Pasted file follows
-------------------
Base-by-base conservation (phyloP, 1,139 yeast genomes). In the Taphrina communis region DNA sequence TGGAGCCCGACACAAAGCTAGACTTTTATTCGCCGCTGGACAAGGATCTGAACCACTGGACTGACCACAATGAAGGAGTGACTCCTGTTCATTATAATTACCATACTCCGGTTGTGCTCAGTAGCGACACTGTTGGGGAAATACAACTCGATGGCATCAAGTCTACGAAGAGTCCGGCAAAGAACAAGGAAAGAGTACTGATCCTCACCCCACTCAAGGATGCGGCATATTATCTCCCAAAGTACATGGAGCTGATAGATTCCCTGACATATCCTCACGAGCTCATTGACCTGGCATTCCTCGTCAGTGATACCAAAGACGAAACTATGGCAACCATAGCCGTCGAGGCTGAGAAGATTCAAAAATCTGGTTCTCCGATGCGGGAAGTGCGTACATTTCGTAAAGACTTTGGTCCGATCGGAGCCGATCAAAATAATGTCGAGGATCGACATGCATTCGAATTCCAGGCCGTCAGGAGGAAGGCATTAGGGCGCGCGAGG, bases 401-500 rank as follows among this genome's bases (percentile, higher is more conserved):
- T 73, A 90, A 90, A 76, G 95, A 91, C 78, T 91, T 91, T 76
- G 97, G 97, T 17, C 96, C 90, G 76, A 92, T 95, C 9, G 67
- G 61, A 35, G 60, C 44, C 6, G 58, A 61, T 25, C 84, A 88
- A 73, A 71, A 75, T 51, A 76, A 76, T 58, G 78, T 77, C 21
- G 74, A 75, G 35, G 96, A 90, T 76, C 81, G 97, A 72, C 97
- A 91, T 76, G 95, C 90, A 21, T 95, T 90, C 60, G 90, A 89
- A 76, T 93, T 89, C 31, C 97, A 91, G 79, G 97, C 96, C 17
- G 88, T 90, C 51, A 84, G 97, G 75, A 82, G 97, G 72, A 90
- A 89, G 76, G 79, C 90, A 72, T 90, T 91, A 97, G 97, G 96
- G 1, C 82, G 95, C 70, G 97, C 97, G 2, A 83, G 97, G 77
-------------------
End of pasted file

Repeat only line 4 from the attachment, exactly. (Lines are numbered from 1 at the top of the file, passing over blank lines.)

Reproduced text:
- G 61, A 35, G 60, C 44, C 6, G 58, A 61, T 25, C 84, A 88